Thanks for the comments about the positive routine. It really is great that we all help each other start our day full of a lot of positive emotion and love. And your point about “inviting” our loved ones in is important (in some ways, we are re-inviting each other every morning). And Dawn and I actually took time to design our mornings. And we have alternate routines when the circumstances change (i.e., sometimes one or both of our girls wake up before we do!).

Thanks again for your insight on positive routines.

Best to you,

Jeremy McCarthy 2 December 2008 - 7:47 pm

Thanks for a great article. It reminds me of “Why Zebras don’t get Ulcers” a comprehensive book about stress by Robert Sapolsky. The zebras get chased by a lion, get amped up on stress while they run for their lives, but as soon as the lion goes away, they immediately return to grazing as if nothing ever happened. For some reasons we humans have a hard time of letting go of our stress. Reminders like your article seem to help though!

David J. Pollay 2 December 2008 - 8:43 pm

Great program, Wayne! Thanks for sharing your good work. I can see why people get a lot out of your programs. And I’m sure you bring your good energy to the workshops to match your good content.

Best, David

David J. Pollay 2 December 2008 - 8:47 pm

Hi Jeremy,

The connection you make to the Zebra experience is exactly what we’re going for: React to the true alarms in life (charging lions) and let the false alarms pass us by. Thanks for the great post, Jeremy. It’s nice to hear from you!

Best to you,


Lil 3 December 2008 - 12:40 am

Hi David, What a wonderful post! It struck a deep chord with me. Ruminating is a foe of mine. Your column gives me hope and practical ways to combat those memories that disturb quiet times and restful sleep. With great appreciation. Lil

David J. Pollay 3 December 2008 - 10:37 am

Hi Lil,

Thanks for your heartfelt post. I’m so glad this is valuable to you. I appreciate your note. Have a great week!

Best to you,

waynej 3 December 2008 - 4:04 pm

David, I’m wondering whether “wave and move on” is enough – the equivalent of mindfulness. Do you really need the positive embellishments (“smile and wish them well”). It would be interesting research comparing the two approaches. I suspect the different approaches might work for different people. And I suspect the people who really need it might find mindfulness easire. But who knows – I guess thats the point of positive psychology.

I hope you don’t mind but I’d like to use this in my workshops as a way to distinguish mindfulness.

And by the way – once you have dealt with the negative emotions using mindfulness, then its easier to smile and wish them well (it slows the amygdala). So perhaps the sequencing should be changed?

I teach a technqiue called clear thinker that involves

1. Breathing (slowing the amygdala which makes it easier to recall a positive memory)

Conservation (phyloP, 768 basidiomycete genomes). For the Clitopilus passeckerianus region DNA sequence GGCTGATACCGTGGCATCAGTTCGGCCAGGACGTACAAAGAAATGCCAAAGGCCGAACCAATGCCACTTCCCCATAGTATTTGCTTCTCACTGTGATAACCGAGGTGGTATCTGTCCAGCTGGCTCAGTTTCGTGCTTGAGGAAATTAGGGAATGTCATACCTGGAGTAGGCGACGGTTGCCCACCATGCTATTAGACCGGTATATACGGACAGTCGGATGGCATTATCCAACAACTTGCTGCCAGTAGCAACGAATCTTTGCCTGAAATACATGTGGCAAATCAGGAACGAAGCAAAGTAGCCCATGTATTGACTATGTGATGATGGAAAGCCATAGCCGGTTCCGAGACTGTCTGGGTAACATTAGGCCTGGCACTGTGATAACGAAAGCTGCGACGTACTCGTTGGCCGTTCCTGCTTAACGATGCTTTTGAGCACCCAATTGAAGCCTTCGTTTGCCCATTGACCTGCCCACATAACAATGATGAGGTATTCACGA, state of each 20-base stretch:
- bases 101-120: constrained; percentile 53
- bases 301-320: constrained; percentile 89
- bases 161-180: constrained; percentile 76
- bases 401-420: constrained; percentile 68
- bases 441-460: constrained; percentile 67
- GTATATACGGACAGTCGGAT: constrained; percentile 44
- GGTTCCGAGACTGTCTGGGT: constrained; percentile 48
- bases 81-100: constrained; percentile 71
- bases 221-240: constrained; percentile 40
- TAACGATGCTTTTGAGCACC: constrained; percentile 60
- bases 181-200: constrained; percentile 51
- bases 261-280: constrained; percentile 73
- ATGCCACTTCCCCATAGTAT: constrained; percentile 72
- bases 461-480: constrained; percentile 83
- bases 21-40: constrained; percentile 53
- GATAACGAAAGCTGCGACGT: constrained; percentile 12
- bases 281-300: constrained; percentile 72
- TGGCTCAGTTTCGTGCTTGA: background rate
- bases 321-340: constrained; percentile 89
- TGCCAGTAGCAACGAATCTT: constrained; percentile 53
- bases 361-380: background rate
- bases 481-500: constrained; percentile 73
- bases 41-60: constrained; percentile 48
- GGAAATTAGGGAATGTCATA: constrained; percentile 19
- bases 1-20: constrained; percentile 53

2. Recall a calming memory (activate a positive emotion to broaden thinking capabilities)
3. Then ask yourself “What would I say to my best friend?”

When you are next in oz you might want to check out one of my corporate workshops.

David J. Pollay 3 December 2008 - 5:10 pm

Hi Wayne,

Thanks for the OZ invitation! It would be fun! And thanks for your interest in my work; I appreciate it.

And thanks for your interest in potentially using The Law of the Garbage Truck in your corporate workshops. Email me separately at david@themomentumproject.com and we can chat about the commercial use of The Law of the Garbage Truck. I can share with you how that typically works.

Take a peek at http://www.bewareofgarbagetrucks.com and watch The No Garbage Trucks! Pledge if you have not already. I think you’ll enjoy it. You’ll also see that The Law of the Garbage Truck is more than a cognitive technique, it is part of a bigger mission (the “wish them well” part of the approach speaks to it). I have been involved in international organizations for more than twenty years with the focus of bringing people together. My conferences and forthcoming book are focused (in part) on helping people dig deep into the transformational message of The Law of the Garbage Truck.

Have a great rest of the week!


p.s. Your calming technique is a good one; you’re clearly helping a lot of people.

Max 3 December 2008 - 7:37 pm

Thanks David for a very thought provoking post. I will try to incorporate your suggestions. You are always right on. Max

David J. Pollay 3 December 2008 - 8:27 pm

Thanks Max for your post. It’s nice to hear from you. Have a great week!


Elissa 5 December 2008 - 5:32 pm

Hi David,

A lot of what you said rings true for me. I had an extremely traumatic experience in my childhood which has ruled my live for the last 17 years. I am ruled by my fear which seems to generalise more and more every year which makes it worse. I have seen countless psychologists and am keen to try a different approach. Would you be able to point me in the direction of any readings or anything that may help.

Thanks again for your article!


David J. Pollay 8 December 2008 - 9:06 pm

Hi Elissa,

Thanks for your great post! It is good to hear from you. I do have a couple references for you. And I will also let you know when my book, Beware of Garbage Trucks!, is out next year. Email me at david@themomentumproject.com and I can point you in few directions that may help.

Best to you!


Barry Elias 15 February 2009 - 9:24 am

December 2, 2008

Dear Mr. Pollay,

Love the “Garbage Truck” metaphor (see email reproduction below from Positive Psychology News Daily).

I attend a Happiness Meetup group (originally facilitated by Senia Maymin), which has been a wonderful learning experience.

My degree is also in Economics (Binghamton University, Phi Beta Kappa), and I am very interested in the nexus of business (e.g., economics, finance, strategic analysis and planning) and psychosocial behavior.

I would like to learn more about how The Momentum Project has impacted the lives of your clients.

Looking forward to hearing from you.

Barry Elias